When it’s time for me to go, he says, “I wish you could stay until Easter.  I was going to share my chocolate bunny with you.  It’s going to be delicious and chocolatey.”  It won’t happen this year, but I trust that he would make good on that offer if I stayed.  Love that he lives in a world where he knows beyond a shadow of a doubt that there’s going to be a chocolate bunny for him on Easter. 

A scratchy throat and a headache turns into full blown sick overnight.  8:30, 9:30, 10:30, 11:30 – each time I try to get out of bed, I fall back asleep.  Around noon, I manage to shower and dress, go to an appointment, visit my Dad for a bit and then, spent, need to take a nap.  The human body is an amazing creation – ingenious, creating large quantities of mucus to flush the body of harmful viral substances.  But God?  Could there be a one and done rule?  Like twenty-four hours and then we’re done?  Sure would like to breathe through my nose again.

It’s a big table, but it’s full, ages eighteen months to seventy-nine.  Picnic food, hot dogs, burgers, cooked on the grill, because it’s spring and it’s what needs to happen.  Potato salad, baked beans, all the fixen’s, but the most popular items are sour cream and onion chip dip and Rice Krispie treats.  Multiple generations mesmerized by the youngest as she scoops copious amounts of dip from her plate, occasionally even taking a bite of the chip or other items she’s been using as a scoop.  How can someone so tiny eat so much?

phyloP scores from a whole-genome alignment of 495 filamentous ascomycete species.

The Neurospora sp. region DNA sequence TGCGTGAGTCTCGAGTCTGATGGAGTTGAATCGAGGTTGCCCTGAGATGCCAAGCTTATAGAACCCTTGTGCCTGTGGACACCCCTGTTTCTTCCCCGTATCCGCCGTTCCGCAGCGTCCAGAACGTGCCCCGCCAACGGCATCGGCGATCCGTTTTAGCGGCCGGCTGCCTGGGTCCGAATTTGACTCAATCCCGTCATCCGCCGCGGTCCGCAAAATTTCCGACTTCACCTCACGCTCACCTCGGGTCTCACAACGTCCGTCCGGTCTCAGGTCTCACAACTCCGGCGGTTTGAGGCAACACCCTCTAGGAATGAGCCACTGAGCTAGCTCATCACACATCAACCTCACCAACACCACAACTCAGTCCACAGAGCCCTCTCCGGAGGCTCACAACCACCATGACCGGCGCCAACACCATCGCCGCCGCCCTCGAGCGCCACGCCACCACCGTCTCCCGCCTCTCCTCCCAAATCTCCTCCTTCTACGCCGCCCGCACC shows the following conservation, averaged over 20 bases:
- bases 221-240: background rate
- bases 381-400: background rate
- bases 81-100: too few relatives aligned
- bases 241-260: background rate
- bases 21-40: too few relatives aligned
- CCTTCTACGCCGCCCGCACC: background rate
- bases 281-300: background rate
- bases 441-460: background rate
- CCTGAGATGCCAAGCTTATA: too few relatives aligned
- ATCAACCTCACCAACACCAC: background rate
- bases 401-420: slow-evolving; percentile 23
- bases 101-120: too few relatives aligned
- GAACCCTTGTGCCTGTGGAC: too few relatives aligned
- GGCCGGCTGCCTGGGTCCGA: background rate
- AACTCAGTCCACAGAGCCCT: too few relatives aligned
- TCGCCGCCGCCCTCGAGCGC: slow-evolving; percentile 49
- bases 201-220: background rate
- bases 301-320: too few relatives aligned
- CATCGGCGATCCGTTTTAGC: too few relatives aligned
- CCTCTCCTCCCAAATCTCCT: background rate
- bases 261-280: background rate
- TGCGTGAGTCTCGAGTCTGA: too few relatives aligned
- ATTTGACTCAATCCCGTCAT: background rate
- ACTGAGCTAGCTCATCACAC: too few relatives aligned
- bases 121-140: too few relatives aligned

Deciding it would be a brilliant idea to take a scalding hot shower to kill off my virus, I waste no time getting to it.  Dizzy and nauseated, I take a little rest on the bathroom floor after drying off and dressing.  Contemplate the wisdom of driving for eight hours back to Nashville.  Realize and accept I don’t really have any other options and keep going.  Mom’s already worried when I don’t eat breakfast, so I don’t tell her about my little rest period post shower. 

On Easter Sunday, I stop by to say goodbye to my Dad in the Care Center.  We hug, he tells me to be careful driving.  Because it’s what we always say, I tell him I will watch for deer.  Holding the tears back until I get to the car, I cry just a little bit, so thankful that today, this Easter Sunday, when I’ve already received the most precious gift from God, that he also gives me the gift of my Dad being a Dad and telling me to be careful.

Driving, driving, driving.  At some point, my odometer rolls over one-hundred thousand miles.  It should have been commemorated, but instead I’m focused on alternating between turning on my heated seat to ease the sore muscles in my back and turning on the air conditioning as the temperature climbs to seventy-nine degrees.